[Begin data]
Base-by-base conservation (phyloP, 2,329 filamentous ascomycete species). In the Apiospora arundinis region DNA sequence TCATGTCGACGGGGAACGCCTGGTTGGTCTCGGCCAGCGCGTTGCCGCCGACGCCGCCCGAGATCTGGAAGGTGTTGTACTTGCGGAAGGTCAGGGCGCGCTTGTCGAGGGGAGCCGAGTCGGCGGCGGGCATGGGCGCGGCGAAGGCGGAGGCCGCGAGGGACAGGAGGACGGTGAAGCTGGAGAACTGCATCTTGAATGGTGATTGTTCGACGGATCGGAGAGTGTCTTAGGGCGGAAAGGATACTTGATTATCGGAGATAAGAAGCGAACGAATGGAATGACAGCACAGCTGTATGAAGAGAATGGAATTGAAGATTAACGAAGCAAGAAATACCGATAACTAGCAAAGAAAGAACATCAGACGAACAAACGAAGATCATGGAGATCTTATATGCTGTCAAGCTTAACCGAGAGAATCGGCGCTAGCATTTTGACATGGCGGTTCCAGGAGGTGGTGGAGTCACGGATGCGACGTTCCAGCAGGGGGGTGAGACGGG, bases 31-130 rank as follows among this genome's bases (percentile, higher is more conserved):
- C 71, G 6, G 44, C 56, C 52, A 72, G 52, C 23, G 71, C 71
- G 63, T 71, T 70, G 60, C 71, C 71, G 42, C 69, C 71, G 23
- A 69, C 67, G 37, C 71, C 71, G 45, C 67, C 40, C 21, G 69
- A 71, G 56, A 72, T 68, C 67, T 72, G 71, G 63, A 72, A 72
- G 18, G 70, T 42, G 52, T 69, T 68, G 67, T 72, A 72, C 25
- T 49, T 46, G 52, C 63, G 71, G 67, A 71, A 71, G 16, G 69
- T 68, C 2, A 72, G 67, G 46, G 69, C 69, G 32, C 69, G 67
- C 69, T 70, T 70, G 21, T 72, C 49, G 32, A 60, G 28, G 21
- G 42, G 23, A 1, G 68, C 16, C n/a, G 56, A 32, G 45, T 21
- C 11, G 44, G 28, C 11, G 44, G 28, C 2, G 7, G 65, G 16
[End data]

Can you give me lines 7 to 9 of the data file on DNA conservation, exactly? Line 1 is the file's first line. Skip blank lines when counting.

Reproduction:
- T 49, T 46, G 52, C 63, G 71, G 67, A 71, A 71, G 16, G 69
- T 68, C 2, A 72, G 67, G 46, G 69, C 69, G 32, C 69, G 67
- C 69, T 70, T 70, G 21, T 72, C 49, G 32, A 60, G 28, G 21